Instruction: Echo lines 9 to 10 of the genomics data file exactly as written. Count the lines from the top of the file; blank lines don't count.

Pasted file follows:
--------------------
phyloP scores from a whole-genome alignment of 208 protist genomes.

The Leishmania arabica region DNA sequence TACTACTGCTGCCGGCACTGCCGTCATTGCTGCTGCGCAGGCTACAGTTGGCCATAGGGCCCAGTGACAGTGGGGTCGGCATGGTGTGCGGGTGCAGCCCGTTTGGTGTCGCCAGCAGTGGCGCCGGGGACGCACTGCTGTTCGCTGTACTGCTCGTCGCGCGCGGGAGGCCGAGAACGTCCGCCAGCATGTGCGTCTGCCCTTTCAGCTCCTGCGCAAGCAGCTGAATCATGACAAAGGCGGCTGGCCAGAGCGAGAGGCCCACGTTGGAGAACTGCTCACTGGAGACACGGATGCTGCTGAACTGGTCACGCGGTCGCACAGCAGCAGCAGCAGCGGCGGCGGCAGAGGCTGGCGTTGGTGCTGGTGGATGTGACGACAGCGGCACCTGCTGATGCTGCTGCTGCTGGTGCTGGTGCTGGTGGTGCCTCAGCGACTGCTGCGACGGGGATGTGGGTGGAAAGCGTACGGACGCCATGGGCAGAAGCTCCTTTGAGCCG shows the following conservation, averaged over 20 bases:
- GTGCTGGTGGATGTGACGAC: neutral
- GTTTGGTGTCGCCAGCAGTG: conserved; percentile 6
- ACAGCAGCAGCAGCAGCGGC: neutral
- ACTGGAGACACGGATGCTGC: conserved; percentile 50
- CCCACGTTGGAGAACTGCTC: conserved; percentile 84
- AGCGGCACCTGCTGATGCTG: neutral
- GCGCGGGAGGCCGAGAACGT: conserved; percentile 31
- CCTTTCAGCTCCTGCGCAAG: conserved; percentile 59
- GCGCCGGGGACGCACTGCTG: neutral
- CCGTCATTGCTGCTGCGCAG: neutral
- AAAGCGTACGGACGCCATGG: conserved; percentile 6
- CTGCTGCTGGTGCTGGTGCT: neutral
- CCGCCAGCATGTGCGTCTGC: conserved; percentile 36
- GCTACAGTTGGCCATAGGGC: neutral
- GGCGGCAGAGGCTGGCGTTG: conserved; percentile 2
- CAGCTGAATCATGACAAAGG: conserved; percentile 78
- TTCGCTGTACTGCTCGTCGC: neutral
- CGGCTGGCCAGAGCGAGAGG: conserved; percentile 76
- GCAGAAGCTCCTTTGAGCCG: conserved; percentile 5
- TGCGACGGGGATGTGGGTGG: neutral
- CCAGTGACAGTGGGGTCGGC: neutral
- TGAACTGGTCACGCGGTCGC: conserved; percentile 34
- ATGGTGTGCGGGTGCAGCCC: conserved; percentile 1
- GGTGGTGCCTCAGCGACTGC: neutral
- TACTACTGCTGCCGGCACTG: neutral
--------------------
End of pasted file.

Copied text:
- GCGCGGGAGGCCGAGAACGT: conserved; percentile 31
- CCTTTCAGCTCCTGCGCAAG: conserved; percentile 59